Unlike a television screen, touch screens don’t come in too many different types (LCD, Plasma etc). Instead, they are generally considered to be resistive or capacitive depending on how they react when pressure is applied to them – that’s basically the only difference that affects usability but there are a lot of considerations when you come to choosing the right model for your business:
Screen Size and Resolution
It is very unlikely that your business will need a 50” HD touchscreen to be used for your kiosk – possible but unlikely – meaning you’d be better suited to a smaller option. Thankfully, smaller screens are generally more durable and display images more clearly. If you do need a larger option, they are available but can become more expensive owing to the number of pixels required to recreate images on a larger scale.
In brief, this refers to the screen’s ratio of its width to height. Televisions were traditionally designed with a ratio of 4:3 until the advent of widescreen changed this to 16:9. True widescreen can now be achieved on touch screens using the ratios: 1024 x 576, 1152 x 648, 1280 x 720, 1600 x 900 and 1920 x 1080 pixels.
Brightness and Contrast
Basically, you will want your touchscreen to be capable of producing the deepest black and brightest white possible to achieve perfect luminescence. Digital signage is generally designed to be 10% brighter than any other screens on the market but it is unnecessary when dealing with smaller touchscreens; as long as it can be seen clearly at close range it is fine – don’t spend additional sums for something you don’t need and will no doubt reduce to normal levels.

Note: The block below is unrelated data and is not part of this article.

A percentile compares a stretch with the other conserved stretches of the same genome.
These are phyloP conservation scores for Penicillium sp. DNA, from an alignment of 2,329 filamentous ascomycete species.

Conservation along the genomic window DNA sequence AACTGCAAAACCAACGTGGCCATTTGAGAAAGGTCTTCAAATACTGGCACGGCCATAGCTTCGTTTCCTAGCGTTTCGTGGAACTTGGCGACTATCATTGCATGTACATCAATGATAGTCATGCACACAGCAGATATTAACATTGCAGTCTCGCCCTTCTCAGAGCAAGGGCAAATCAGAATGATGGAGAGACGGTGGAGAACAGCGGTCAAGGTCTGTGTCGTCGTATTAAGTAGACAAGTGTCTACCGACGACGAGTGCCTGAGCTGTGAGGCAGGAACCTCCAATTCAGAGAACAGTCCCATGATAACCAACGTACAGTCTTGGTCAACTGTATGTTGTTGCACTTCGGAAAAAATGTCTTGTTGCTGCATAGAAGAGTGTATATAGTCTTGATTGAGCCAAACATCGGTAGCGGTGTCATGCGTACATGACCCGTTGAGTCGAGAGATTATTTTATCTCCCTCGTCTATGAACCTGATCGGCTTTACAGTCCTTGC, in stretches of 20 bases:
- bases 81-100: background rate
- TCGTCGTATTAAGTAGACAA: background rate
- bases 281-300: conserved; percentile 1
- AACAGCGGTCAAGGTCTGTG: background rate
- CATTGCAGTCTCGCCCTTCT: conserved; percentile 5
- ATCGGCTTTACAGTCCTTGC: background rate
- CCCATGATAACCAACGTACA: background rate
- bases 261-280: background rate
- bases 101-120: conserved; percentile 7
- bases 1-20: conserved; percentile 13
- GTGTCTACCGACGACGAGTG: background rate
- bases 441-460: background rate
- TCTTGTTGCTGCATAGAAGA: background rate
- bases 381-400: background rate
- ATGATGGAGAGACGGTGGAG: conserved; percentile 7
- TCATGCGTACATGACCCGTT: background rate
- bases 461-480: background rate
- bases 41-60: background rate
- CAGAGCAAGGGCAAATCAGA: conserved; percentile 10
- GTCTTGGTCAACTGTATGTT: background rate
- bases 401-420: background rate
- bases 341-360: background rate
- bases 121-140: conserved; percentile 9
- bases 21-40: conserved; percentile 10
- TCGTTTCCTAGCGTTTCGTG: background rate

Almost everything is handled via HDMI these days but VGA and DVI still have a part to play –the general recommendation is that more input options is better than limiting the functionality.
Essential output: phono jacks for headphones and speakers. These won’t only be useful to the hard of hearing; many of your users will want to hear the audio should any be available.
Also known as the screen’s mounting, the most popular options are either freestanding or wall mount akin to most televisions or some form of rack mounting. These aren’t the only options but some businesses find that they are most cost effective and most familiar for installation and maintenance. If you get in touch and explain your requirements we will advise you on the best chassis to use.
Multiple Monitor Drive
If you have several screens in close proximity and want them to show identical information, you can invest in distribution boxes to effectively split the signal and allow multiple users to access your screens – ensure they are capable of handling separate information before spending on them; they can be very inflexible at the cheaper end.
The user doesn’t actually need to come into contact with your screen if you use thru-glass projection tech. It can be costly, but it reduces maintenance costs simply by not affording users the chance to break the screen.